WEST DES MOINES, Iowa — Rep. Michele Bachmann of Minnesota ended her presidential bid Wednesday, a day after voters in Iowa, the state in which she was born, left her in sixth place — last of all the major Republican candidates who competed there.
"Last night, the people of Iowa spoke with a very clear voice, and so I have decided to stand aside," Mrs. Bachmann said at a morning press conference.
"I have no regrets. None whatsoever," she added, promising to continue to fight against the Democrats' health care law.
Iowa has a history of helping to narrow the presidential field, and at first it looked as though Mrs. Bachmann may not be the only one it winnowed out. Texas Gov. Rick Perry initially said he was canceling a planned trip to South Carolina and returning to Texas to rethink his bid after a fifth-place showing. But on Wednesday morning, he surprised many by deciding to remain in the race, at least for now.
"And the next leg of the marathon is the Palmetto State. ... Here we come, South Carolina!!!" Mr. Perry tweeted, complete with a photo of himself dressed in workout gear and giving the thumbs-up sign.
Former Massachusetts Gov. Mitt Romney's Iowa win by the narrowest of margins had some political observers questioning his appeal and noting the fact that he collected slightly fewer votes than he won here in 2008 - 30,015 compared with 30,021 four years ago. But his supporters say he never intended to compete aggressively in Iowa, so his victory, however slim, far exceeds expectations.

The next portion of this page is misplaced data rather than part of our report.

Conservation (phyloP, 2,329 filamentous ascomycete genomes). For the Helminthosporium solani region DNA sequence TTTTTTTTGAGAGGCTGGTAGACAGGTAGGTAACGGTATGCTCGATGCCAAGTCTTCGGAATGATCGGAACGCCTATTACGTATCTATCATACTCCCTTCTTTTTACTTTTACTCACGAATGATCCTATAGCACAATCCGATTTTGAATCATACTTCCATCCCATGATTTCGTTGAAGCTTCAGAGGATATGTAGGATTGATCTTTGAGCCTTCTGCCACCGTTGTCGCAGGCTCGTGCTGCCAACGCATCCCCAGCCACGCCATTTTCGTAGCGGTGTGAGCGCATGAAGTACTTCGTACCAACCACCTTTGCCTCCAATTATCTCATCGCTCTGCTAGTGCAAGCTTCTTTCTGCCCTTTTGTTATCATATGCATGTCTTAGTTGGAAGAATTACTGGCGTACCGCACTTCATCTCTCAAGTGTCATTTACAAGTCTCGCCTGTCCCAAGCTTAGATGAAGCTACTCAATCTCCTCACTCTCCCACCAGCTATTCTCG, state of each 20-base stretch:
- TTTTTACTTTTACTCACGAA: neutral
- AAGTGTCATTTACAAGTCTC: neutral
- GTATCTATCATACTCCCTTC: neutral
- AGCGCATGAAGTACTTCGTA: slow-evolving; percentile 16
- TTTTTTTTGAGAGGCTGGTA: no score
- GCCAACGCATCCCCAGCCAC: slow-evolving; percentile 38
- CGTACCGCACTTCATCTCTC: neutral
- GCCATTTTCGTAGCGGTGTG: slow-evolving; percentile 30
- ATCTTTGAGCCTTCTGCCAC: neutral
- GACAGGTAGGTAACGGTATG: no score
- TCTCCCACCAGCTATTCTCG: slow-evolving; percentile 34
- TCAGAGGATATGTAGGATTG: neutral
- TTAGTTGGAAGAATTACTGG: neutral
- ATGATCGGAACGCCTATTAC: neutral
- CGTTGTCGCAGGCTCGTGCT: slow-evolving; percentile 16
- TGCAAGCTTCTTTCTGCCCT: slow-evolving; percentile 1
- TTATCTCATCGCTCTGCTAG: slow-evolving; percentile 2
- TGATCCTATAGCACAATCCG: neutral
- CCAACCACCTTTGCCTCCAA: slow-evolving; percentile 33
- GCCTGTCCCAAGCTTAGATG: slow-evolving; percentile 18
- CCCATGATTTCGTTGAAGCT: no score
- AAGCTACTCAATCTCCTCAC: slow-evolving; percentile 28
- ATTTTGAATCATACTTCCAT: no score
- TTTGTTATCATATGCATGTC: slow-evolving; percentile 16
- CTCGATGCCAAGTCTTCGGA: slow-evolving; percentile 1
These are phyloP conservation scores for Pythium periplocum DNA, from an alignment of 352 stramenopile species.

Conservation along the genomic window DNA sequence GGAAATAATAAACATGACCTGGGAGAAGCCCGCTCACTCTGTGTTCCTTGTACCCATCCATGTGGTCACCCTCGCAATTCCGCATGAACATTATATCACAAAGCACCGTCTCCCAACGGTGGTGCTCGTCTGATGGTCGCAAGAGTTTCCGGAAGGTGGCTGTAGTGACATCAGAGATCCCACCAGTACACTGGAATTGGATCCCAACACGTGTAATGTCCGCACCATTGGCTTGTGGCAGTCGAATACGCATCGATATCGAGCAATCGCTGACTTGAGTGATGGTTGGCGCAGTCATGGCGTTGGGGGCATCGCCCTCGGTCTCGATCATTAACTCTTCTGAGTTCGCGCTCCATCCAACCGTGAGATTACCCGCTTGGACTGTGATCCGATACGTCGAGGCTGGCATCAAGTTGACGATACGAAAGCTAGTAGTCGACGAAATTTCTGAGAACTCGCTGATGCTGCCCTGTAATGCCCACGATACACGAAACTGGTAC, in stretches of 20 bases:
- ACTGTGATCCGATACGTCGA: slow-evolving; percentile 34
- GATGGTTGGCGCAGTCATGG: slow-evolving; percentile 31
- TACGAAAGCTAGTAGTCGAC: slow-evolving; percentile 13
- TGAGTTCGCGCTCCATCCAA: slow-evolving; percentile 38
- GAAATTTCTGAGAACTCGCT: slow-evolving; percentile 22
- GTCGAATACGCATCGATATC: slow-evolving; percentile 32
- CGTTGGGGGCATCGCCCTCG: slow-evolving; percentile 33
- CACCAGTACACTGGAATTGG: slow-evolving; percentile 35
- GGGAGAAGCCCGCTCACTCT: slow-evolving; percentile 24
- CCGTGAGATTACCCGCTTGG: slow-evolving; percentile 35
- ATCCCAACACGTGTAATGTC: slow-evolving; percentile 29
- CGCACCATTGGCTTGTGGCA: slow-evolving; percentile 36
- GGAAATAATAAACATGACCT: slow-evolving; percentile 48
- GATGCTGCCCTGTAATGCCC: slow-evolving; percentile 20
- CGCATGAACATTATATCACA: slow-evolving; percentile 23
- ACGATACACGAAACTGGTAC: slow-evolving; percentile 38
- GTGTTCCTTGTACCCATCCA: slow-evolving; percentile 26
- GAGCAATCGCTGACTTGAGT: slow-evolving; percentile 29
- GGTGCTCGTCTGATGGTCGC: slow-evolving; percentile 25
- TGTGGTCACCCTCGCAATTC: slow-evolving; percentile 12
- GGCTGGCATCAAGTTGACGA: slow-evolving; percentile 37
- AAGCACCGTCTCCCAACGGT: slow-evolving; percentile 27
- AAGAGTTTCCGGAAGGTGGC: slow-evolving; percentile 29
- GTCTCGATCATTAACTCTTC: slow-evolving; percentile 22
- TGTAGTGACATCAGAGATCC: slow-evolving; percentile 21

Former Sen. Rick Santorum's come-from-behind second-place finish was the real news out of Iowa. He finished on Tuesday with 30,007 votes, just eight fewer than Mr. Romney. This was the Pennsylvanian's first go at trying to win the GOP's nomination, and he skyrocketed to the top among social-conservative voters, the dominant political force in Iowa.
Sarah Bowman, the former co-chairman of the Polk County Republican Party, spoke in favor of Mr. Santorum at a caucus near West Des Moines. She said she made up her mind just a few weeks before, after months of watching Mr. Santorum crisscross the state with more than 350 appearances in Iowa, in all 99 counties in the state.
"We don't have to settle. We have the duty to lead," she told the crowd Tuesday night. "We have the special opportunity to catapult a true conservative warrior to the top of the polls and send a message to the media and the rest of the political establishment that Iowa cannot be bought, but must be earned."
Third-place finisher Rep. Ron Paul of Texas, who like Mr. Romney, competed here in 2008, won 26,214 votes this year — more than doubling his showing from the last time, when he placed fifth and won 11,841 votes. An entrance poll taken by the major television networks and the Associated Press found Mr. Paul — drawing a large portion of his support from self-described independents and liberal or moderate voters who usually are not prominent players in Republican caucus politics.
Former House Speaker Newt Gingrich's free fall in the polls after a barrage of negative ads left him in fourth place, angry and vowing to claw his way back. As Mr. Gingrich prepared for defeat, he repeatedly called Mr. Romney a liar and accused him of trying to buy the election. He began his New Hampshire quest Wednesday by going on the attack with a full-page "Choice" ad, characterizing Mr. Romney as a "Timid Massachusetts Moderate."
Mr. Gingrich finished with 16,251 votes, while Mr. Perry was left with 12,604 and Mrs. Bachmann with 6,073.
Former Utah Gov. Jon Huntsman Jr., who didn't really compete here, garnered 745 votes, and the other 341 votes split among other candidates. Businessman Herman Cain, who dropped out of the race late last year, received the support of 58 caucus-goers.
Tuesday's caucuses saw 122,250 people vote, which was a slight increase compared with 2008, when 119,188 people turned out to caucus on the Republican side.
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